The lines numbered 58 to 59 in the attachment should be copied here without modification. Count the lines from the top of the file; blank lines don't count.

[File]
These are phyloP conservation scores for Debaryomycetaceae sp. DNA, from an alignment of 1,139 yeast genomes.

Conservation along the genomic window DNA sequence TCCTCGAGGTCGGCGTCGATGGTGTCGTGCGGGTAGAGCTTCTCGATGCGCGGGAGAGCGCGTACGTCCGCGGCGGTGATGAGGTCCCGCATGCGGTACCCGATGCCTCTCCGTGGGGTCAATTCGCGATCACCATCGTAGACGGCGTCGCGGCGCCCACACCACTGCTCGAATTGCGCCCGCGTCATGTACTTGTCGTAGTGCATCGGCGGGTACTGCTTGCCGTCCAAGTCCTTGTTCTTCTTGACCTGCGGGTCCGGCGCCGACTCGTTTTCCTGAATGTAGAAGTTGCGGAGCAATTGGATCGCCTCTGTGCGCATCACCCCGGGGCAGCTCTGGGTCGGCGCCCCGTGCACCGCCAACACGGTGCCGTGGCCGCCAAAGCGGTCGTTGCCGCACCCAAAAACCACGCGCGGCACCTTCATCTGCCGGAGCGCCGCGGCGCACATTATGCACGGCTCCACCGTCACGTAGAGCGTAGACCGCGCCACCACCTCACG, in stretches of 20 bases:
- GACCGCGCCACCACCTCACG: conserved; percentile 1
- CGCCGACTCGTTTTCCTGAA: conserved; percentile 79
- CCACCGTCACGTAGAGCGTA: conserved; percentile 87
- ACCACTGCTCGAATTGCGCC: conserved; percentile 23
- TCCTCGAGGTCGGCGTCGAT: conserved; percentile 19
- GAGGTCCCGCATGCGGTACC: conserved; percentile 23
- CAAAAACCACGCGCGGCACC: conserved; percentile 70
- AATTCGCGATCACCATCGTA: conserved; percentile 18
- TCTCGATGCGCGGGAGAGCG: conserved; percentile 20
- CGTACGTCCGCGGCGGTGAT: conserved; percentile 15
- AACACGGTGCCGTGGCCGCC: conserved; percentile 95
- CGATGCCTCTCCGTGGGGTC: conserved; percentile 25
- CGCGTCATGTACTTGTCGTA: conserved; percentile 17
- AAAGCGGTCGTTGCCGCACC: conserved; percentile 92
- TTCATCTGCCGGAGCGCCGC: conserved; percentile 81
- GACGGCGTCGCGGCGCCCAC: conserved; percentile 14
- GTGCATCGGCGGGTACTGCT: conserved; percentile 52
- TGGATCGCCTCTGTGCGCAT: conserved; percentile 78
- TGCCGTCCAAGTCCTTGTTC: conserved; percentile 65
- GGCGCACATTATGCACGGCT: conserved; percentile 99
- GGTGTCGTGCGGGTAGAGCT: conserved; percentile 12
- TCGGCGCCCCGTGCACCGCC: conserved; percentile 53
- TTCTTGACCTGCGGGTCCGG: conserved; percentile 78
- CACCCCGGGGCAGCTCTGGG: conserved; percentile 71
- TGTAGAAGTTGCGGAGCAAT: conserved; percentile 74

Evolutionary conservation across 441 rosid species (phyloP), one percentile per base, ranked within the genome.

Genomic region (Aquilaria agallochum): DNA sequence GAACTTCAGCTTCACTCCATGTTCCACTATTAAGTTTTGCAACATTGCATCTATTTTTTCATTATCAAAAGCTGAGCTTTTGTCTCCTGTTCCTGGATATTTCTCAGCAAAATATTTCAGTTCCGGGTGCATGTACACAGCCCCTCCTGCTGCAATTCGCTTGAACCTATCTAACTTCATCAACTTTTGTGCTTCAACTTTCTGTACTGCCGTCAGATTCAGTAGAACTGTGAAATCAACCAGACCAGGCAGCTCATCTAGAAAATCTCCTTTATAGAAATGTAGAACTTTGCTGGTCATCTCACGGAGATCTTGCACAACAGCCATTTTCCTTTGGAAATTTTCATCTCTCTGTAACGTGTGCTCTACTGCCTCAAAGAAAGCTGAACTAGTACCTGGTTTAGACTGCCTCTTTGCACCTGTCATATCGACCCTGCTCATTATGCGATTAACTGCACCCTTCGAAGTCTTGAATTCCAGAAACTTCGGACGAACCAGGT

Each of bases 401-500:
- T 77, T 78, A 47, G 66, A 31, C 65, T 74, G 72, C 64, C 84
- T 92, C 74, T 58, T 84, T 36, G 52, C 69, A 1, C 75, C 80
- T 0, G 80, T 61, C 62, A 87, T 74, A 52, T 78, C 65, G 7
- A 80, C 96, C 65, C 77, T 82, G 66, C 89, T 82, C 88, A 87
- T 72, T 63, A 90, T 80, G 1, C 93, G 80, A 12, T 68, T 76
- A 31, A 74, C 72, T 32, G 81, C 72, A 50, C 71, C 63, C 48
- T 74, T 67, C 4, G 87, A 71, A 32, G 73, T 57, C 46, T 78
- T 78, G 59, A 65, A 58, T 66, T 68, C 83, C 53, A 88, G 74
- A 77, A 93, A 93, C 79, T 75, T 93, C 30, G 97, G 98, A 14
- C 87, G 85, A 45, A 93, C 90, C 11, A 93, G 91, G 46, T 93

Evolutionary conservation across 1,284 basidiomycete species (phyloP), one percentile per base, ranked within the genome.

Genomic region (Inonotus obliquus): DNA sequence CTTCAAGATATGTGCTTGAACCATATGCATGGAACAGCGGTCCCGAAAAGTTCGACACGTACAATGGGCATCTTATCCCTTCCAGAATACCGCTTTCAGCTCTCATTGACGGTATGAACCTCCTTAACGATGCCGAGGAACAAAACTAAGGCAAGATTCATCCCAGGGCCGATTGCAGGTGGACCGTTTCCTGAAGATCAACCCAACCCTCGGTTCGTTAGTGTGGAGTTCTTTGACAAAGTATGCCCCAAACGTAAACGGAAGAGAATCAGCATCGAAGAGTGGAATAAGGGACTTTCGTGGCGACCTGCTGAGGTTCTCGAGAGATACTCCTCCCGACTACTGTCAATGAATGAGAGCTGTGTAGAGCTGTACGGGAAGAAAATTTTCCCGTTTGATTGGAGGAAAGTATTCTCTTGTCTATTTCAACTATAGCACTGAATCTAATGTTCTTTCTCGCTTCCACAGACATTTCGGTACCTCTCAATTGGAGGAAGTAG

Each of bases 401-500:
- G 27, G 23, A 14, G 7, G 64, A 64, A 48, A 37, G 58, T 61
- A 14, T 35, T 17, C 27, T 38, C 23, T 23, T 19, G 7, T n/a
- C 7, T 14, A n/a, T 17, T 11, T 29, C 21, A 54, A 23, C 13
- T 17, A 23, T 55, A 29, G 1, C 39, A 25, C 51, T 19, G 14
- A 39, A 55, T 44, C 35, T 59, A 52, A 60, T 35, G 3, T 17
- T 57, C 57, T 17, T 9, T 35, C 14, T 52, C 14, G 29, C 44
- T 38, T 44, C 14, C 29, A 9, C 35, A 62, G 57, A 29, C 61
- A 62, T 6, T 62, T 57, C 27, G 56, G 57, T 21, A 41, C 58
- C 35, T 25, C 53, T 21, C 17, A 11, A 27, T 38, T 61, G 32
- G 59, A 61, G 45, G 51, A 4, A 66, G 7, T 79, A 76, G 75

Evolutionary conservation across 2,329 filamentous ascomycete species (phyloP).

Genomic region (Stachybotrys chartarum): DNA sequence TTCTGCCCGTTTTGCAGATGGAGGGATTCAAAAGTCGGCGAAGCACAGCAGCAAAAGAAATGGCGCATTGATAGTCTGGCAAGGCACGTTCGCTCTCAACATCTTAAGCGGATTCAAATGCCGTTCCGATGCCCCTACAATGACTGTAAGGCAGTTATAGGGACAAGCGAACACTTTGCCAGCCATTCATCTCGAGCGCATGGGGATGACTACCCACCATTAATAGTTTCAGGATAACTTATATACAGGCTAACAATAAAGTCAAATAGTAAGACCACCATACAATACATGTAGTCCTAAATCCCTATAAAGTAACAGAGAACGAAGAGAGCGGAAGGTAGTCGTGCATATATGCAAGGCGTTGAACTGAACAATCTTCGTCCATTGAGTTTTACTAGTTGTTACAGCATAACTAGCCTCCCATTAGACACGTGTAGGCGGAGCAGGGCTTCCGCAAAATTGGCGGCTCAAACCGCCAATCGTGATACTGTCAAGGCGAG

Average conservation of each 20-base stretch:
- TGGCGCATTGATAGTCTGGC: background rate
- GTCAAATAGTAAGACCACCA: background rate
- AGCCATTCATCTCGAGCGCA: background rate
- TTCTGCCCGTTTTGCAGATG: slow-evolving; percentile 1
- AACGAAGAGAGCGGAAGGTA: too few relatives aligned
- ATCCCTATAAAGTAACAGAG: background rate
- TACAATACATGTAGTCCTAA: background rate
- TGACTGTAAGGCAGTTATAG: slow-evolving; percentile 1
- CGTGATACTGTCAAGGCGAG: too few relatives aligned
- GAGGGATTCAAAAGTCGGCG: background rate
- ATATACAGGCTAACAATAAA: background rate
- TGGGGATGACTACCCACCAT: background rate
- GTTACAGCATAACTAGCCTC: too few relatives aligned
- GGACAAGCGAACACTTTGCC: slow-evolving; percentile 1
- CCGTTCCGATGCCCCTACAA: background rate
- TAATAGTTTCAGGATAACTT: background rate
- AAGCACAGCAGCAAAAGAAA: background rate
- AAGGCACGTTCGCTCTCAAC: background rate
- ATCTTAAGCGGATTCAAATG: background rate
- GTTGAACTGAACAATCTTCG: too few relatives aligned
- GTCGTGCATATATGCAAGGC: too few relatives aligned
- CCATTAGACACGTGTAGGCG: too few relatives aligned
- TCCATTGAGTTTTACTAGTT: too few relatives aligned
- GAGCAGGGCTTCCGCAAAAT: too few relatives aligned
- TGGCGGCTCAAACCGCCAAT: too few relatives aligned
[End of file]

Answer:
- GTCAAATAGTAAGACCACCA: background rate
- AGCCATTCATCTCGAGCGCA: background rate